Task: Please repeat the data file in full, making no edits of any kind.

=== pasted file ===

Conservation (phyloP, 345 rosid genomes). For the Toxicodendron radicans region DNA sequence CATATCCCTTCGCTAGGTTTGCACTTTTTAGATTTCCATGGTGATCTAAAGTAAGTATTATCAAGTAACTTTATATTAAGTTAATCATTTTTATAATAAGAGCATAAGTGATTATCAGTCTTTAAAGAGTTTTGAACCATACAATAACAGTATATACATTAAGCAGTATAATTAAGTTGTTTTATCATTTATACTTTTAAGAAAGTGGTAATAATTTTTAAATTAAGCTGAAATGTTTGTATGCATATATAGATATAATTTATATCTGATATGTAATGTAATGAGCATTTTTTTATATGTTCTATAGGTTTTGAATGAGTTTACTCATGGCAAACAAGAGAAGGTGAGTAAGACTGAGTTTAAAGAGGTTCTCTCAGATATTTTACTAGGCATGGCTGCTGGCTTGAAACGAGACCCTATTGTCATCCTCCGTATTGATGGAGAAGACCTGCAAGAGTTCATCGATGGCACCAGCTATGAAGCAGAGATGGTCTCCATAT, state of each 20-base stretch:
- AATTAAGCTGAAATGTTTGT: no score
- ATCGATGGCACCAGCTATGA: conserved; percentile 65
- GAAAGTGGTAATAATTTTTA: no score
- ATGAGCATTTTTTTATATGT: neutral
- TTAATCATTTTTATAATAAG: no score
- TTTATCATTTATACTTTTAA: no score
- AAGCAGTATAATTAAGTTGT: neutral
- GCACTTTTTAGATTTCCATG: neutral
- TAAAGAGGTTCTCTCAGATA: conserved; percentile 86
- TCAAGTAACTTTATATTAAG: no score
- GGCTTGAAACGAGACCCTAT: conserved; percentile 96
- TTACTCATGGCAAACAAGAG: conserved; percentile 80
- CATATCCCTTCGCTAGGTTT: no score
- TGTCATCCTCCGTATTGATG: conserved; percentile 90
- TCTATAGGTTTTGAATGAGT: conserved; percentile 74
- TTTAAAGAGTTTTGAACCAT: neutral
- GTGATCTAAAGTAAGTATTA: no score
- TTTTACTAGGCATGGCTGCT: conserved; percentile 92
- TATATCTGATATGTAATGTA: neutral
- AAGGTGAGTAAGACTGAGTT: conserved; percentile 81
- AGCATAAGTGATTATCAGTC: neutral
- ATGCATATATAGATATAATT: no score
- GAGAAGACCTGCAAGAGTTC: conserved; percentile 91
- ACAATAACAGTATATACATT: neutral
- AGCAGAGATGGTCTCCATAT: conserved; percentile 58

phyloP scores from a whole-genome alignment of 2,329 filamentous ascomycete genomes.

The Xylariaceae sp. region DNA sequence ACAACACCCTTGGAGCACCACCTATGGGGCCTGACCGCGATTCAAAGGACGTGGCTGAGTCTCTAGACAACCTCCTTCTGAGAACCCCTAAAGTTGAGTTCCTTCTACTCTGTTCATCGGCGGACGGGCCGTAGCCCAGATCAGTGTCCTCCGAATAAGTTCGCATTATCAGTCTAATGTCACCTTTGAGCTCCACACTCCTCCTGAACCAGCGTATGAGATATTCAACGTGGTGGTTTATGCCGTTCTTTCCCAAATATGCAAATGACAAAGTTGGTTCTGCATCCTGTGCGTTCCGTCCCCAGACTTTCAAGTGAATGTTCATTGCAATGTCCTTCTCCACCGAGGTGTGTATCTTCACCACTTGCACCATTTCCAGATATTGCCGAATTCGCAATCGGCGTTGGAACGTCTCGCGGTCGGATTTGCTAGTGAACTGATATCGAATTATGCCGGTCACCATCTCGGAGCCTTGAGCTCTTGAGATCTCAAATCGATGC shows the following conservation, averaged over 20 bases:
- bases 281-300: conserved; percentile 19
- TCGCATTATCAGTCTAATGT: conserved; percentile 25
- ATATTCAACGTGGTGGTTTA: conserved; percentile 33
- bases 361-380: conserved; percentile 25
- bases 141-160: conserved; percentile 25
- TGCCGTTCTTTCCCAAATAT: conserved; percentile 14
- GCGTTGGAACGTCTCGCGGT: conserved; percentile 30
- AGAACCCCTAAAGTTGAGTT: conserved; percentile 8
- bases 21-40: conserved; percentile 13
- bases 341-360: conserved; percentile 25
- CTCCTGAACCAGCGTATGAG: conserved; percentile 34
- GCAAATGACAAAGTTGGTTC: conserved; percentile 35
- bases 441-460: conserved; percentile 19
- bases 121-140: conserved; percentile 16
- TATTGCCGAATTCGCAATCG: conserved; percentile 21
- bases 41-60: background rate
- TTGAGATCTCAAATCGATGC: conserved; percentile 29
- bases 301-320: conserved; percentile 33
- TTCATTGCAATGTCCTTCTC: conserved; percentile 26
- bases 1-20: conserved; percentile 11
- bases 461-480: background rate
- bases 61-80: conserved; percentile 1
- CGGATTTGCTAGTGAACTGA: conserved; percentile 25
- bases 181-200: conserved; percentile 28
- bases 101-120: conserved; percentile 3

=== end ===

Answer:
Conservation (phyloP, 345 rosid genomes). For the Toxicodendron radicans region DNA sequence CATATCCCTTCGCTAGGTTTGCACTTTTTAGATTTCCATGGTGATCTAAAGTAAGTATTATCAAGTAACTTTATATTAAGTTAATCATTTTTATAATAAGAGCATAAGTGATTATCAGTCTTTAAAGAGTTTTGAACCATACAATAACAGTATATACATTAAGCAGTATAATTAAGTTGTTTTATCATTTATACTTTTAAGAAAGTGGTAATAATTTTTAAATTAAGCTGAAATGTTTGTATGCATATATAGATATAATTTATATCTGATATGTAATGTAATGAGCATTTTTTTATATGTTCTATAGGTTTTGAATGAGTTTACTCATGGCAAACAAGAGAAGGTGAGTAAGACTGAGTTTAAAGAGGTTCTCTCAGATATTTTACTAGGCATGGCTGCTGGCTTGAAACGAGACCCTATTGTCATCCTCCGTATTGATGGAGAAGACCTGCAAGAGTTCATCGATGGCACCAGCTATGAAGCAGAGATGGTCTCCATAT, state of each 20-base stretch:
- AATTAAGCTGAAATGTTTGT: no score
- ATCGATGGCACCAGCTATGA: conserved; percentile 65
- GAAAGTGGTAATAATTTTTA: no score
- ATGAGCATTTTTTTATATGT: neutral
- TTAATCATTTTTATAATAAG: no score
- TTTATCATTTATACTTTTAA: no score
- AAGCAGTATAATTAAGTTGT: neutral
- GCACTTTTTAGATTTCCATG: neutral
- TAAAGAGGTTCTCTCAGATA: conserved; percentile 86
- TCAAGTAACTTTATATTAAG: no score
- GGCTTGAAACGAGACCCTAT: conserved; percentile 96
- TTACTCATGGCAAACAAGAG: conserved; percentile 80
- CATATCCCTTCGCTAGGTTT: no score
- TGTCATCCTCCGTATTGATG: conserved; percentile 90
- TCTATAGGTTTTGAATGAGT: conserved; percentile 74
- TTTAAAGAGTTTTGAACCAT: neutral
- GTGATCTAAAGTAAGTATTA: no score
- TTTTACTAGGCATGGCTGCT: conserved; percentile 92
- TATATCTGATATGTAATGTA: neutral
- AAGGTGAGTAAGACTGAGTT: conserved; percentile 81
- AGCATAAGTGATTATCAGTC: neutral
- ATGCATATATAGATATAATT: no score
- GAGAAGACCTGCAAGAGTTC: conserved; percentile 91
- ACAATAACAGTATATACATT: neutral
- AGCAGAGATGGTCTCCATAT: conserved; percentile 58

phyloP scores from a whole-genome alignment of 2,329 filamentous ascomycete genomes.

The Xylariaceae sp. region DNA sequence ACAACACCCTTGGAGCACCACCTATGGGGCCTGACCGCGATTCAAAGGACGTGGCTGAGTCTCTAGACAACCTCCTTCTGAGAACCCCTAAAGTTGAGTTCCTTCTACTCTGTTCATCGGCGGACGGGCCGTAGCCCAGATCAGTGTCCTCCGAATAAGTTCGCATTATCAGTCTAATGTCACCTTTGAGCTCCACACTCCTCCTGAACCAGCGTATGAGATATTCAACGTGGTGGTTTATGCCGTTCTTTCCCAAATATGCAAATGACAAAGTTGGTTCTGCATCCTGTGCGTTCCGTCCCCAGACTTTCAAGTGAATGTTCATTGCAATGTCCTTCTCCACCGAGGTGTGTATCTTCACCACTTGCACCATTTCCAGATATTGCCGAATTCGCAATCGGCGTTGGAACGTCTCGCGGTCGGATTTGCTAGTGAACTGATATCGAATTATGCCGGTCACCATCTCGGAGCCTTGAGCTCTTGAGATCTCAAATCGATGC shows the following conservation, averaged over 20 bases:
- bases 281-300: conserved; percentile 19
- TCGCATTATCAGTCTAATGT: conserved; percentile 25
- ATATTCAACGTGGTGGTTTA: conserved; percentile 33
- bases 361-380: conserved; percentile 25
- bases 141-160: conserved; percentile 25
- TGCCGTTCTTTCCCAAATAT: conserved; percentile 14
- GCGTTGGAACGTCTCGCGGT: conserved; percentile 30
- AGAACCCCTAAAGTTGAGTT: conserved; percentile 8
- bases 21-40: conserved; percentile 13
- bases 341-360: conserved; percentile 25
- CTCCTGAACCAGCGTATGAG: conserved; percentile 34
- GCAAATGACAAAGTTGGTTC: conserved; percentile 35
- bases 441-460: conserved; percentile 19
- bases 121-140: conserved; percentile 16
- TATTGCCGAATTCGCAATCG: conserved; percentile 21
- bases 41-60: background rate
- TTGAGATCTCAAATCGATGC: conserved; percentile 29
- bases 301-320: conserved; percentile 33
- TTCATTGCAATGTCCTTCTC: conserved; percentile 26
- bases 1-20: conserved; percentile 11
- bases 461-480: background rate
- bases 61-80: conserved; percentile 1
- CGGATTTGCTAGTGAACTGA: conserved; percentile 25
- bases 181-200: conserved; percentile 28
- bases 101-120: conserved; percentile 3